In the past, the company has unveiled solar-powered backpacks and base layers with biometric tracking for ball boys and girls at the US Open. For the 2016 Summer Olympics in Rio, Ralph Lauren upped Michael Phelp’s blazer game with illuminated panels spelling out ‘USA’.

This won’t be the last time that, as USOC chief marketing officer Lisa Baird says, “Ralph Lauren effortlessly weaves style and functionality into the opening ceremony uniform.” After all, one team’s fashion is another’s marginal gains.

Read more: IoT gets tops scores from sports teams worldwide

The post Ralph Lauren deploys wearable tech for Team USA’s Winter Olympics uniform appeared first on Internet of Business.

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Awesome Apple Watch tricks to get the most out of your wearable

The Apple Watch truly became a useful device with the release of the Series 3. LTE connectivity, more accurate heart rate monitoring, and faster hardware make the Apple Watch a joy to use. With all of the features and functions Apple advertises, there’s still plenty of hidden tips and tricks for users to discover. Check […]

(via Cult of Mac – Tech and culture through an Apple lens)

Cult of Mac

L’Oreal helps customers tackle skin cancer risk with wearable sensor

L'Oreal helps customers tackle skin cancer risk with wearable sensor

With skin cancer on the rise, sun safety is a serious business and L’Oreal is aiming to help customers lower their risk with a new wearable sensor, UV Sense. 

Beauty giant L’Oreal has unveiled the world’s first battery-free wearable sensor designed to warn users about their levels of ultraviolet exposure and help them protect themselves from skin cancer. 

The company made the announcement at the 2018 Consumer Electronics Show in Las Vegas, explaining that the new sensor, UV Sense, builds on an earlier version from the company, My UV Patch, but is smaller, can be worn for longer and delivers real-time data.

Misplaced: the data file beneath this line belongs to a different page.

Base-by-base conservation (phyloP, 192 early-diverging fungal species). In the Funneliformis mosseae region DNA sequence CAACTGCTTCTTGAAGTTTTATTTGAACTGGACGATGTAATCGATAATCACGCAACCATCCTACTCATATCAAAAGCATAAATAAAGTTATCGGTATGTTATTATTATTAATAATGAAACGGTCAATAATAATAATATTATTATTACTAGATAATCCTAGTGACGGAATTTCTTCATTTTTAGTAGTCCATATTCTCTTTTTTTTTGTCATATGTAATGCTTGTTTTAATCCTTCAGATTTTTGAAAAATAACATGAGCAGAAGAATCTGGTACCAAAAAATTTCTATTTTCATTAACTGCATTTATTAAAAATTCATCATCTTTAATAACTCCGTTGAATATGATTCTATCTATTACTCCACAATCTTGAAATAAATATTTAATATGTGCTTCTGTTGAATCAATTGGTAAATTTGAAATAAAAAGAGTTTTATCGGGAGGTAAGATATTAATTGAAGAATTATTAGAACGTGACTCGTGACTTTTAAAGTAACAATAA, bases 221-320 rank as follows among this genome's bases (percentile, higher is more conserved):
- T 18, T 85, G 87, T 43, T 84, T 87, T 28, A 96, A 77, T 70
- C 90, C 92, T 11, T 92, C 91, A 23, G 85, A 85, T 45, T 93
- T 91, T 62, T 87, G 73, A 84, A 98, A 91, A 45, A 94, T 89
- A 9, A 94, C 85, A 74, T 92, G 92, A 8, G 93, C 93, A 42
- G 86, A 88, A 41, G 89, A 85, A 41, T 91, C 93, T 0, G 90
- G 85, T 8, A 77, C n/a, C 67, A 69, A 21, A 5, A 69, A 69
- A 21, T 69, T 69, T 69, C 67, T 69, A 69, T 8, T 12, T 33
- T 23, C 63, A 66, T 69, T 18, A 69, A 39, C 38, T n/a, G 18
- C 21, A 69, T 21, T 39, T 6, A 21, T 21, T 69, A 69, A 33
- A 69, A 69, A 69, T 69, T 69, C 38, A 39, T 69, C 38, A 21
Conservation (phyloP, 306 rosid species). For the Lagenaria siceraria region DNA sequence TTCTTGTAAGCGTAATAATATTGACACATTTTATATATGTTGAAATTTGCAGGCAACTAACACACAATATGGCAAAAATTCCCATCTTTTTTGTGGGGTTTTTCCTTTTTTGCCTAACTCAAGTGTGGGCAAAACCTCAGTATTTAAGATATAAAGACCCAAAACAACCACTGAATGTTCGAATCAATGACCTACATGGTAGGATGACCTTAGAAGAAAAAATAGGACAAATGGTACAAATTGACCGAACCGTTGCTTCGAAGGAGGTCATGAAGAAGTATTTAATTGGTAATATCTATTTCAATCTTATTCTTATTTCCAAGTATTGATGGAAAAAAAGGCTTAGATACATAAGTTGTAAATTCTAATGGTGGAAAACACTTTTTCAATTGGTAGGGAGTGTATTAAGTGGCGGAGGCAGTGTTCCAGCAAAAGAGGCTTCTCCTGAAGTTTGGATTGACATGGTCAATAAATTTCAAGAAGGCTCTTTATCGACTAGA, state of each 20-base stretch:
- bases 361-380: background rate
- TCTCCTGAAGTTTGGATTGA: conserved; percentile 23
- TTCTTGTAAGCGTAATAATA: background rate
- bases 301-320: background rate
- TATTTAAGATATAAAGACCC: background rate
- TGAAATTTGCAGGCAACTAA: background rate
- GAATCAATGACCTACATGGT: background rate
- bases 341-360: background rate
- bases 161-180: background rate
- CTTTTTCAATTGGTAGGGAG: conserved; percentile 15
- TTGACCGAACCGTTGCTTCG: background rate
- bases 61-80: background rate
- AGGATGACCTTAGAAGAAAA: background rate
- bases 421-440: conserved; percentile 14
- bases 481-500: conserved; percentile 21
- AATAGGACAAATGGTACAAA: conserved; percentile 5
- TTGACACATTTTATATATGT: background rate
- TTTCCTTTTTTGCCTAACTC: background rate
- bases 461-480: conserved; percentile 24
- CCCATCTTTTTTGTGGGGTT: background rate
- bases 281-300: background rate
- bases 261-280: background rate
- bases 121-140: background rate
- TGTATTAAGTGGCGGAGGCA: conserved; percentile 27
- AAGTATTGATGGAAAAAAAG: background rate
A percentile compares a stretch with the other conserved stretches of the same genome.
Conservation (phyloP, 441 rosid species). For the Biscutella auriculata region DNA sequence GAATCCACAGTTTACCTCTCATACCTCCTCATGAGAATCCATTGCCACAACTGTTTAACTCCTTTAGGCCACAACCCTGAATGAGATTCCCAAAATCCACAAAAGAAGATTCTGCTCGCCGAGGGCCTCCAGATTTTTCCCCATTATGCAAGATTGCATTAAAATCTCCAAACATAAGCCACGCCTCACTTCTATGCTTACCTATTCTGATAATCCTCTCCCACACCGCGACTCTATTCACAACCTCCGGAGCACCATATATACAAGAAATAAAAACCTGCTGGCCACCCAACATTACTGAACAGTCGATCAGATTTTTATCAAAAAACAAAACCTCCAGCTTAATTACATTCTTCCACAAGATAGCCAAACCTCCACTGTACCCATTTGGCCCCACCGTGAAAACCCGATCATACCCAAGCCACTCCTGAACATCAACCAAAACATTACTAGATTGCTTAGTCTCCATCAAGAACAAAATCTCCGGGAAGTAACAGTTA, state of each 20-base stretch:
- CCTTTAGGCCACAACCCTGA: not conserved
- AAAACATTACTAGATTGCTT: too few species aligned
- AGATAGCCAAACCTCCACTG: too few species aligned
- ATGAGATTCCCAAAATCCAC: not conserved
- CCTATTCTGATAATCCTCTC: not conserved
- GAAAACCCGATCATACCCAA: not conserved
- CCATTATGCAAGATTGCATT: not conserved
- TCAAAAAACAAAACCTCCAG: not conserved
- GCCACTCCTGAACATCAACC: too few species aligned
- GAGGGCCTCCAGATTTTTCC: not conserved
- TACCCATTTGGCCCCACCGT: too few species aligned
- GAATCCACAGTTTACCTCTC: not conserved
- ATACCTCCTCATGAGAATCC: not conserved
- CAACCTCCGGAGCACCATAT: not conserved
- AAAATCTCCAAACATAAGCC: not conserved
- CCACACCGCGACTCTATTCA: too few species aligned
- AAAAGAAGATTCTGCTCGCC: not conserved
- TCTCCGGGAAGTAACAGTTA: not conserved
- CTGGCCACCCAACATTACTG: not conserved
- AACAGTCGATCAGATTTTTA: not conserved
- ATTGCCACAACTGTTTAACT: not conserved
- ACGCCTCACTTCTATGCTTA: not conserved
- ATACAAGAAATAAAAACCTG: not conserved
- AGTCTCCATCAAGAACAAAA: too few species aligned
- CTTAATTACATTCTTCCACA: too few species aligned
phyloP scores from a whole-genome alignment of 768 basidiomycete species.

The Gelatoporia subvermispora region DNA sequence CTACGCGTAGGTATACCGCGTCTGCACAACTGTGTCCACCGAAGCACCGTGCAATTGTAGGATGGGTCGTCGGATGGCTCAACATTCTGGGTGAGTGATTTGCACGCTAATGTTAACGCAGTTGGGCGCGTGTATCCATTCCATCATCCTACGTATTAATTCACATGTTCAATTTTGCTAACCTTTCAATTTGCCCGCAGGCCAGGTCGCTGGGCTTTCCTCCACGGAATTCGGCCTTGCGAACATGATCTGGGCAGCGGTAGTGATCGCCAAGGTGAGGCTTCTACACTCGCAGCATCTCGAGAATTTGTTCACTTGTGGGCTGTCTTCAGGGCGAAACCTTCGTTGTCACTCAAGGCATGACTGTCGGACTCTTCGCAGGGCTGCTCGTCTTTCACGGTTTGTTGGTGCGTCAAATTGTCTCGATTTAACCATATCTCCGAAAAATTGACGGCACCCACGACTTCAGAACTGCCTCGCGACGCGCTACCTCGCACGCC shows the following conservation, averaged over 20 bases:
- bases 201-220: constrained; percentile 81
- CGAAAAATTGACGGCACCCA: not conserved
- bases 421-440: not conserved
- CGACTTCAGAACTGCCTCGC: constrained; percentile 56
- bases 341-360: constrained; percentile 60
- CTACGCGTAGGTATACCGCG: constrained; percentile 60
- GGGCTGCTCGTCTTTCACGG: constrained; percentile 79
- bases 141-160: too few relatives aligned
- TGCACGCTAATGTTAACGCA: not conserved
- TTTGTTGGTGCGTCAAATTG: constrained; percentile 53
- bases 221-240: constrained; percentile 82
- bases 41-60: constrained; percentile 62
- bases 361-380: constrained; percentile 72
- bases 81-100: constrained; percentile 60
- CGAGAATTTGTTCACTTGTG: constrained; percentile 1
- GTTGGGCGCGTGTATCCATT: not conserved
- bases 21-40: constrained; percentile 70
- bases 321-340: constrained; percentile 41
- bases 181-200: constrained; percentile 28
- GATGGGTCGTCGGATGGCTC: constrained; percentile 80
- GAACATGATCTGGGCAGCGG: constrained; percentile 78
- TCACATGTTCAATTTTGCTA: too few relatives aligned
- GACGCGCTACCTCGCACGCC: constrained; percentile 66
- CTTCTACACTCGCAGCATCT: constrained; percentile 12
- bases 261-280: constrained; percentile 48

The company reckons this predecessor had real impact that it now hopes to magnify with UV Sense. Consumer studies involving My UV Patch, it claims, showed that 34 percent of wearers applied sunscreen more often and 37 percent tried to stay in the shade more frequently. 

Read more: Healthcare applications to drive wearable device boom

Small but effective

L’Oreal claims that UV Sense is the first battery-free wearable electronic sensor to measure individual exposure. It can store up to three months of data and show trends in exposure over time with instant updates. It’s just two millimeters thick and nine millimeters in diameter, so fits on a thumbnail, and can be worn for around two weeks, making it ideal for holidays.

L'Oreal helps customers skin cancer risk with wearable sensor
UV Sense, worn on the thumb to measure exposure to the sun’s rays. (Credit: L’Oreal)

UV Sense draws power from the user’s smartphone and is activated by UVA and UVB rays. Information is displayed via an iOS or Android App, which is fed by the sensor using near-field communications (NFC) technology.

“L’Oréal research shows that overexposure to UV rays is a top health and beauty concern of consumers worldwide,” said Guive Balooch, global vice president of L’Oréal’s Technology Incubator. “With this knowledge, we set out to create something that blends problem-solving technology with human-centered design to reach even more consumers who require additional information about their UV exposure.”

Read more: Samsung debuts wearable tech for health and safety

The post L’Oreal helps customers tackle skin cancer risk with wearable sensor appeared first on Internet of Business.